Business & Tech

Greater Boston population growth cooling

BOSTON, MA - 11/02/2016: THE MORNING RUSH HOUR in Boston at 9am crossing Atlantic Avenue and Summer Street from South Station in Boston. (David L Ryan/Globe Staff Photo) SECTION: METRO TOPIC stand alone photo

Globe Staff file

The morning rush hour in Boston at the crossing of Atlantic Avenue and Summer Street.

Greater Boston is growing. But not as fast as it was just a few years ago. And that could have big implications for the region’s housing market.

New figures from the US Census indicate the region’s quick pace of population growth in recent years is tapering, with more people moving out of state. The five large counties in Eastern Massachusetts — Suffolk, Middlesex, Norfolk, Plymouth, and Essex — added about 25,000 people in 2016, according to the Census Bureau, a number that fell for the third straight year and is down nearly by half since 2013.

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While the Boston area is still growing, housing costs that are among the highest in the nation are dampening that growth, said Marc Draisen, executive director of the Metropolitan Area Planning Council. And that may put the brakes on our broader economy.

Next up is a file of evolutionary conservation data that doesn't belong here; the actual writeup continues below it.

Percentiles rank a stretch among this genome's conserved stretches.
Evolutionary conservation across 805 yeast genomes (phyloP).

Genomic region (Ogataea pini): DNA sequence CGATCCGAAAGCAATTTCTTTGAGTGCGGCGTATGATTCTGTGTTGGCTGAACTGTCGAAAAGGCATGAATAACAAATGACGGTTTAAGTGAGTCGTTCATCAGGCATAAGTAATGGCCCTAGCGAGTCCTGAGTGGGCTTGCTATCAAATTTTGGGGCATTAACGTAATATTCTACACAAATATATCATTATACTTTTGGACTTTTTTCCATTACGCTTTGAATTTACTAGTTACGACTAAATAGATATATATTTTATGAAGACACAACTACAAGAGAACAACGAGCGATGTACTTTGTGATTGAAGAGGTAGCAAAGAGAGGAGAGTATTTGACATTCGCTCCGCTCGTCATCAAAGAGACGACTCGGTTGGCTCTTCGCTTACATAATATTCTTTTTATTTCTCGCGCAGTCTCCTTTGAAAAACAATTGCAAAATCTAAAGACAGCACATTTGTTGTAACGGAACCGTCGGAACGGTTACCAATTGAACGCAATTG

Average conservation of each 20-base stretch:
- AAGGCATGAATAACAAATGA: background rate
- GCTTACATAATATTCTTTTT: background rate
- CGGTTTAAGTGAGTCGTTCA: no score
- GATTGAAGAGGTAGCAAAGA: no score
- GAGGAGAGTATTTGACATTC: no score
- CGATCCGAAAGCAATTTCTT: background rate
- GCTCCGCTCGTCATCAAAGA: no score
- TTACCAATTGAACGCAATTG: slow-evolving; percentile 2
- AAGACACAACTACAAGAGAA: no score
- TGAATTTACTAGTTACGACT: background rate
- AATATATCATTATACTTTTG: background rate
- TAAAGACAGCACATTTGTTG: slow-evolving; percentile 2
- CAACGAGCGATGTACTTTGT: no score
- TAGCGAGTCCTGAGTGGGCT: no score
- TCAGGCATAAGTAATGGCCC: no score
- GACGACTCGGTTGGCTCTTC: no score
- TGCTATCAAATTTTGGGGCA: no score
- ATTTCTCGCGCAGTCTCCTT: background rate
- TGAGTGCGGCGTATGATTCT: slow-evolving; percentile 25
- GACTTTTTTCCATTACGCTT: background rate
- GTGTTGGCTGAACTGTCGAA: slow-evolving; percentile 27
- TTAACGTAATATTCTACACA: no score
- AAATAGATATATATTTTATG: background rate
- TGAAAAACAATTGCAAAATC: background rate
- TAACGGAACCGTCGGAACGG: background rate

“That’s a critical problem for us in terms of attracting and retaining young families and workers,” Draisen said. “We’ve got to continue to make progress in housing production to keep our population growing and our economy strong.”

Builders have been throwing up thousands of apartments and condos a year across Boston and neighboring cities, which has helped flatten the growth in rents. But the supply of houses for sale, especially in inner suburbs, remains historically low.

The trend has some housing experts questioning how Boston will keep its large numbers of millennials as they age out of rental apartments and want homes with a yard and room for kids. If they can’t find that, at an affordable price, in Boston and its inner suburbs, will some leave the region?

That’s possible, said Michael Goodman, executive director of the Public Policy Center at the University of Massachusetts Dartmouth. Like many older Northeastern cities, Boston has long had sizable numbers of people moving away, especially to lower-cost cities in the South and West after the recessions of the 1990s and early 2000s.

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“Clearly cost of living is a factor,” Goodman said. “But it’s really job opportunities that are driving these migrants.”

That outflow of migrants briefly reversed when the economy began recovering from the most recent recession. Now the old patterns are reemerging. Indeed without immigrants, the region would have lost population since 2015. Greater Boston gained roughly twice as many from immigration as it lost from domestic moves.

That has people who watch housing and labor markets watching events in Washington very closely. President Trump has pledged to curtail immigration. How he does it could have big ripples here, Draisen said.

“If the door gets shut, that’s a huge impact on our economy,” he said.

Tim Logan can be reached at tim.logan@globe.com. Follow him on Twitter at @bytimlogan.
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